Barbie Is Still A Dirty Whore

Given the fact that most children’s first experience oggling the fascinating mystery of the opposing gender’s genitalia comes from pulling down a Barbie or Ken doll’s genitalia and examining the amorphous mass of plastic at the crotch, it probably shouldn’t be surprising that there’s a lot of busy-body parental groups who are willing to launch consumerist campaigns any time Barbie exhibits a glimmer of sexuality.

Such a campaign was recently initiated in response to Hasbro’s planned line of “Pussycat” Barbie dolls: a campaign so full of prudish self-righteousness that it caused Hasbro to cancel the line of dolls two days later. With bare midriffs and sultry plastic gazes, the dolls were modeled after the Pussycat music groups, a band that once sang the immortal words “Don’t cha wish your girlfriend was a freak like me?” Hey, who doesn’t?

In response to Hasbro’s decision, a co-founder of the Campaign for a Commercial-Free Childhood (eyeroll) explained: “[The Pussycat Dolls] was a ratcheting up of the kind of precocious irresponsible sexuality that is being marketed to little girls.” We here at the Consumerist are against the precocious irresponsible sexuality of little girls, just as much as we’re for the precocious irresponsible sexuality of big, preferably busty girls. So we win, we guess.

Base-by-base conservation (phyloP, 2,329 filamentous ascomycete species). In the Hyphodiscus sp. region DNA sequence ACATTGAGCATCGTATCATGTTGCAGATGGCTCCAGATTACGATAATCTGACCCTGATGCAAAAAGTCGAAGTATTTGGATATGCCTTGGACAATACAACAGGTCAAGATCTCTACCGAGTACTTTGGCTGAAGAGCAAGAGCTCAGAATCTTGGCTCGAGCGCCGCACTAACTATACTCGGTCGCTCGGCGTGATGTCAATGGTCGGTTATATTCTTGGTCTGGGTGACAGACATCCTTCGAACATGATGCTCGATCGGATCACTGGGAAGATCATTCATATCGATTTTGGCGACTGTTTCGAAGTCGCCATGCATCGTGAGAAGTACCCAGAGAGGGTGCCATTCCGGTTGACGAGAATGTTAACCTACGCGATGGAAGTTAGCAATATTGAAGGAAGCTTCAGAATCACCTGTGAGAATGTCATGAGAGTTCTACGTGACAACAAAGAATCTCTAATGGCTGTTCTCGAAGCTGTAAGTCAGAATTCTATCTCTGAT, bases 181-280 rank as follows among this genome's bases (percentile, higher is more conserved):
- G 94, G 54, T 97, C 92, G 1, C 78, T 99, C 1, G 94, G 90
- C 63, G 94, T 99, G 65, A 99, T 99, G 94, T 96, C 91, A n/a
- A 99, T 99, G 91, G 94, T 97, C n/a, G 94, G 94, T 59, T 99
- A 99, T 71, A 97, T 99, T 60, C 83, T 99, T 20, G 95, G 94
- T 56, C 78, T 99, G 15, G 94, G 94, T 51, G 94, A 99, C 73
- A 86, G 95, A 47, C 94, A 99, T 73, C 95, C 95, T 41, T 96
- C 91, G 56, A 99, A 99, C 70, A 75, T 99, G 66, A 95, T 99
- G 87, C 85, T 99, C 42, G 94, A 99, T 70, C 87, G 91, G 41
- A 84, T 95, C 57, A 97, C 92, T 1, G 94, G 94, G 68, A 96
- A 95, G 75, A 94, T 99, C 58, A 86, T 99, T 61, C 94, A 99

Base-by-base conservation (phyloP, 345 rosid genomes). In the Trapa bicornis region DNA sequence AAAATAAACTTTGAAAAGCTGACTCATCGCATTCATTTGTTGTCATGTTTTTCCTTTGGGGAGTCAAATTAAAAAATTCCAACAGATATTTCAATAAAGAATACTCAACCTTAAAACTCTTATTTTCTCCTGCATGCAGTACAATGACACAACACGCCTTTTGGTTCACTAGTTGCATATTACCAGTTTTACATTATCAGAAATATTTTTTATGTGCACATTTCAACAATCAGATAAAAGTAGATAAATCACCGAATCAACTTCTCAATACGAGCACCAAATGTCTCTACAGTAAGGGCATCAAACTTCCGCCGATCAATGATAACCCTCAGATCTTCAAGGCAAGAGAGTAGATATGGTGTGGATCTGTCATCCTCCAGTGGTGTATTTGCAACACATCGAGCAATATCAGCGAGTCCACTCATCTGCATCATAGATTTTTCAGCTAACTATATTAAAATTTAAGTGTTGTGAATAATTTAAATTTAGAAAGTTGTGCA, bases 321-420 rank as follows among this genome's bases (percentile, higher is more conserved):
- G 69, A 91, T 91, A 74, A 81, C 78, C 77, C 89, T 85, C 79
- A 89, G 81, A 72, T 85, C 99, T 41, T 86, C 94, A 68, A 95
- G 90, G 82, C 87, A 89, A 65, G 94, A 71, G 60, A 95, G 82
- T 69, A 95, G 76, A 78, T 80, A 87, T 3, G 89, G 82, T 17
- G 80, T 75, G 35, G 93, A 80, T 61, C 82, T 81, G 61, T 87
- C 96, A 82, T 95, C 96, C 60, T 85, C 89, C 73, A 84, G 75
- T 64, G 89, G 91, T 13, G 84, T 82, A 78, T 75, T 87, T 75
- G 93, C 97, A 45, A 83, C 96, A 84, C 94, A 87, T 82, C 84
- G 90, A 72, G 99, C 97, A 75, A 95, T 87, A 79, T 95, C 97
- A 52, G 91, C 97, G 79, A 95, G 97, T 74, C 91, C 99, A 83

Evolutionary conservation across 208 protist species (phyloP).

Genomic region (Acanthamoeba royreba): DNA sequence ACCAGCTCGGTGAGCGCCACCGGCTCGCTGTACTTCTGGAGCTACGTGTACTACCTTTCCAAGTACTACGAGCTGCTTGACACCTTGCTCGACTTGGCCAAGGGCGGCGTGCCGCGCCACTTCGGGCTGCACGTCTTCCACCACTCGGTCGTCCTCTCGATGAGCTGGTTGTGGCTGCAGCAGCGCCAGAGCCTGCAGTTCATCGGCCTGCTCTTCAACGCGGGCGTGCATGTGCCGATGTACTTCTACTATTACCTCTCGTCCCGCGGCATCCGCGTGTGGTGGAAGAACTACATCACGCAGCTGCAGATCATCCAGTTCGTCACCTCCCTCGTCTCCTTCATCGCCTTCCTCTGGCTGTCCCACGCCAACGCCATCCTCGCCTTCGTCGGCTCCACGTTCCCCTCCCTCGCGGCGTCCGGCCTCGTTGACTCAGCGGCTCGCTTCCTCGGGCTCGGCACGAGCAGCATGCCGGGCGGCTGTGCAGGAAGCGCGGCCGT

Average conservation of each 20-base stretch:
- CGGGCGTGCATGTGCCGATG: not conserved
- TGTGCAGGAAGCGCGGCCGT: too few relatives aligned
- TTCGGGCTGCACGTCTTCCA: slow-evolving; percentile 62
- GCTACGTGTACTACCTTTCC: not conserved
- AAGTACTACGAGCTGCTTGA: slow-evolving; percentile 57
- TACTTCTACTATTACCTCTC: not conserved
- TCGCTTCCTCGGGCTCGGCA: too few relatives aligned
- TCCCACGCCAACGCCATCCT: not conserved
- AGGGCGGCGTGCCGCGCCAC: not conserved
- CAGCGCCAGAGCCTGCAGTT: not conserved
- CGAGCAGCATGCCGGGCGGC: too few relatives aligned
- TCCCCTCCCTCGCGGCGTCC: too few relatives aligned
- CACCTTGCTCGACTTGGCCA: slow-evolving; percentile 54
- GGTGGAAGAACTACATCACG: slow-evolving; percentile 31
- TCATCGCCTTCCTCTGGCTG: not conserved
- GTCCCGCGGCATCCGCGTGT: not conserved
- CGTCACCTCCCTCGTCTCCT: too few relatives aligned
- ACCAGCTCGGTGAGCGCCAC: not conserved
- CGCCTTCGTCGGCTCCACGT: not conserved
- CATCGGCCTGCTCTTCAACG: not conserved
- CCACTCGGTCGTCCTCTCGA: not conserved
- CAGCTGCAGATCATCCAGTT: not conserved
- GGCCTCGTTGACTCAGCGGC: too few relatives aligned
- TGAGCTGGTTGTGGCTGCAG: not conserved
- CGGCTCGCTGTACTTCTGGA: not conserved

Have the heirs of Barbie hit limit for risque dolls? [Christian Science Monitor]

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  1. Ben Popken says:

    Heather writes:

    “The Pussycat Dolls are a burlesque group based in LA and Las Vegas that just also happens to have a recording contract and a couple of singles. And although I personally would love to own a Pussycat Dolls Barbie, basing a line of children’s toys on a burlesque group is a little less defensible than making a Britney Spears or Jessica Simpson doll.”

  2. Ben Popken says:

    The real Pussycat Dolls also posed in Playboy.